Beloved UC Santa Cruz garden manager Orin Martin puts a lifetime of knowledge into a new book
A garden can be an earthly paradise, but it’s a working paradise—one where rewards flow in proportion to the gardener’s care, sweat and devotion. If anyone is proof of this theory it’s Orin Martin, whose enviable fate for the past 40 years has been managing the Alan Chadwick Garden at UC Santa Cruz—a three-acre Eden of breathtaking loveliness and diversity.
Martin also tends the orchards at UCSC’s Farm & Garden agricultural training program, and teaches classes, workshops and seminars to students, apprentices and local home gardeners.
Martin’s long-awaited book, Fruit Trees for Every Garden: An Organic Approach to Growing Apples, Pears, Peaches, Plums, Citrus, and More, released Aug. 27 by Ten Speed Press, is another fine example of this lifelong gardener’s care, sweat and devotion. It’s a gorgeously illustrated, well-organized and practical gardening manual that draws from Martin’s unmatched personal experience.
“The best way to learn a skills-based craft, such as tree care, is to apprentice with someone,” says the author. “But this book aims to be the next-best thing. Believe me, it was painstakingly crafted, the cumulative results of 40 years of growing tree fruits and a long and fruitful conversation with, in and among the trees.”
Among the highlights of the book, written with daughter Manjula Martin, are extensive descriptions of tree fruit varieties the author has personally planted, grown and harvested over decades. He’s compared growth patterns and disease resistance, taken note of harvest yields in good years and bad. Martin’s analysis is persuasive—so persuasive, in fact, that I found myself making lists of fun new trees to cram into my hopelessly crowded backyard (Rio Oso Gem peach, Cot-N-Candy aprium, Stella cherry). I expect many readers will experience the same urges, despite the author’s disapproval of rash decision-making.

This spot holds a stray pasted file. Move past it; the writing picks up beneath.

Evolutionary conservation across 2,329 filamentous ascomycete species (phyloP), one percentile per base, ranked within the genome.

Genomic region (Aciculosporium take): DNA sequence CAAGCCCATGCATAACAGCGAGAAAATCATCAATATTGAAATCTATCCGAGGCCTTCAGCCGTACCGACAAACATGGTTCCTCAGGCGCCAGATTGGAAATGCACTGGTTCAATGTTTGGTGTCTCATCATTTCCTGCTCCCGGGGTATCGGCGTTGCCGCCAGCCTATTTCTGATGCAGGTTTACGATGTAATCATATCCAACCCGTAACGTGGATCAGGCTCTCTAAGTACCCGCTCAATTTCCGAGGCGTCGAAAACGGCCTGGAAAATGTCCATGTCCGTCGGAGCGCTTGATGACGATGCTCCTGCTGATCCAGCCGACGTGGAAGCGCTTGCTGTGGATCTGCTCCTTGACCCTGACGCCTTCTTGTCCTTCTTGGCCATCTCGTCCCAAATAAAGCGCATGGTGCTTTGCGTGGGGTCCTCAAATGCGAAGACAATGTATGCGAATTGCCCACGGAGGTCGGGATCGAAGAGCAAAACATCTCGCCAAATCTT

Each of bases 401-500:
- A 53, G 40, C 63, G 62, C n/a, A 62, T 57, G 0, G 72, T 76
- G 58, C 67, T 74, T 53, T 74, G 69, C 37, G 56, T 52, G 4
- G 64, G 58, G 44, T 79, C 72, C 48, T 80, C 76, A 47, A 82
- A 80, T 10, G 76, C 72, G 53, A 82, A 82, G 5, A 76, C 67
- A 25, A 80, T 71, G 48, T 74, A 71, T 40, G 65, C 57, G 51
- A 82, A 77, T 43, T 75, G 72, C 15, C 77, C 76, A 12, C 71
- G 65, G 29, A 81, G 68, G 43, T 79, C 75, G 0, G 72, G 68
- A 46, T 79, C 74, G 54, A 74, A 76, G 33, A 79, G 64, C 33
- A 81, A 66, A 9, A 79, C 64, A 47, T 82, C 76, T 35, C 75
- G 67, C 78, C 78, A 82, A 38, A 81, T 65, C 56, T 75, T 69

Martin discusses more than 40 varieties of apples, 13 pears, even five types of quince…quince! Who knew? Peaches are separated into old versus new varieties, and plum types include Asian, European, Damson and the legendary Greengage.
Martin’s rankings of fruit varieties offer a glimpse of the multivariable equation, the overlap of complex systems, that equals farming. Begin with chill hours, then move to pollinators, disease resistance, vigor and tree size, time of harvest, length of storage, abundance of harvest, size of fruit, thickness of skin, sweet versus tart. Climate, entomology, microbiology, genetics.
Mistakes made at purchase or planting can result in tasteless fruit, diseaseriddled trees or an excellent harvest hanging 25 feet out of reach. The multitude of variables can seem overwhelming, but the picture clarifies when the focus narrows to your garden, your dreams. Martin’s calming reminders to slow down, plan ahead and choose wisely are the touchstone of this book.
“It doesn’t matter how many trees you have or how big your yard is; your orchard is your slice of paradise.”